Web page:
Your “Help Wanted” post ran on Monday, and by Thursday afternoon, you were buried keyboard-deep in resumes and CVs. Rather than wading through them all — at the cost of many man-hours, all your sanity, and the potential of missing out on a golden candidate , because you’re at the point where you just. can’t. even. — use our three-point resume test to assess a job seeker’s most important characteristics. Then head over to our Interactive Resume Experience for more tips on reviewing creative resumes.
1. Look at the general presentation of the resume.
Why it matters: Demonstrates the candidate’s overall level of professionalism
How: Let your eyes rest on the resume for a few seconds. Does it invite you to keep reading by providing a clear informational hierarchy, ample white space, bullet points that break up blocks of text, consistency and an understanding of presentation? Or is it a mishmash of colors, fonts, graphic elements, and tiny type that seems to pack more words than punch?
It’s true that there are many ways to format a resume and creative professionals will likely use a little more visual flourish. However, a disastrously designed resume that forgets its first objective — to capture and hold a reviewer’s attention — may be a red flag.
2. Look for a sense of the job seeker’s personal brand.
Why it matters: Good indicator of fit
How: Once you’ve made it past the first hurdle, look deeper at the design, graphic elements, and writing style to get a sense of the candidate’s personal brand. For example, if someone uses a meticulously designed, infographic-style resume with minimalist fonts and active language, this candidate is presenting the brand of an experienced, creative problem-solver who enjoys using both sides of their brain. They’d probably be thrilled to work at a startup, helping to shape all aspects of the brand, and probably wouldn’t flourish as much in a traditional corporate position.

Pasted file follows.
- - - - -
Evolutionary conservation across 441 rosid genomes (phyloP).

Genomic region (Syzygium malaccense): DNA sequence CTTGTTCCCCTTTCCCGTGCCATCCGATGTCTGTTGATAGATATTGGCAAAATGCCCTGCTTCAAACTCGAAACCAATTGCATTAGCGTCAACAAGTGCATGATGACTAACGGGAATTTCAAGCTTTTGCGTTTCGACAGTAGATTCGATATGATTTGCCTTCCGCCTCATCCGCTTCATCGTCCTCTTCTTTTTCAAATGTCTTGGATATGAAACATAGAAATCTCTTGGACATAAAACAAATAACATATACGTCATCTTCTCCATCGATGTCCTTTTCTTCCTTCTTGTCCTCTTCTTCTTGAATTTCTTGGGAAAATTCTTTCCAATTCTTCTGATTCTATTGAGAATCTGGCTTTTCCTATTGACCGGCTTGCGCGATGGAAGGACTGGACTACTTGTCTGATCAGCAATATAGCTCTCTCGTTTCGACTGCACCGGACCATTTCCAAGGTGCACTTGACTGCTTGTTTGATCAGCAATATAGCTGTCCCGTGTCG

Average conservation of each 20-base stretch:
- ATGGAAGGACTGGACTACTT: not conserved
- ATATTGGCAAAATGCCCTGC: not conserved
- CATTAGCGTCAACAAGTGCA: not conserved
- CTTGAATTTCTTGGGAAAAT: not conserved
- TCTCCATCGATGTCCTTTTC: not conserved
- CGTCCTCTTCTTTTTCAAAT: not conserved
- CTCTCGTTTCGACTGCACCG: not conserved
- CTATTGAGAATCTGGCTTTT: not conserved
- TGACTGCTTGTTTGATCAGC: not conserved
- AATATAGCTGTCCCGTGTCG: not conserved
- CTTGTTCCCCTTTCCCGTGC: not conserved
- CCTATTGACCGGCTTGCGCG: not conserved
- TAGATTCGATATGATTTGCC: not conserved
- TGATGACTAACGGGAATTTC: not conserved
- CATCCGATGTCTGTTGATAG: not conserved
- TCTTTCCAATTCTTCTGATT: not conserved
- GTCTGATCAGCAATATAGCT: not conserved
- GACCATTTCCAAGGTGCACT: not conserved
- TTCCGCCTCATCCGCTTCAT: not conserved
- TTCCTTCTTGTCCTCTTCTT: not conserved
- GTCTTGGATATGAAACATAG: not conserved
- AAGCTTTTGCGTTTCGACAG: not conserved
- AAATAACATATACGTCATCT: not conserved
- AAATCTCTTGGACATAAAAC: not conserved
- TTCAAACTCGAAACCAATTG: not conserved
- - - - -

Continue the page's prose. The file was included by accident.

You may also need to look in places other than the candidate’s resume to confirm that the branding is intentional. The candidate’s website, portfolio and business card are other opportunities to showcase their personal brand and can indicate whether they’re a match for your culture and work environment.
3. Look for a combination of keywords and descriptive language
Why it matters: Reveals if they can do the job
How: Scanning for keywords is important, but it’s increasingly common for candidates to stuff their resumes with specific words to pass a filtering program sniff test. Beyond keywords, look for descriptive, natural language that paints a meaningful picture of how the candidate can use their skills to solve problems for a company like yours.
Candidate A: Skills include UX, UI, After Effects, Google Keywords, written communication
Candidate B: Created all UI elements of a multimedia campaign that resulted in 380,000 impressions and a 4% increase in sales
Sure, Candidate A could probably do the job, but Candidate B gives you a concrete example of results-driven work. You’d be safe to move Candidate B to the top of the “YES!” pile.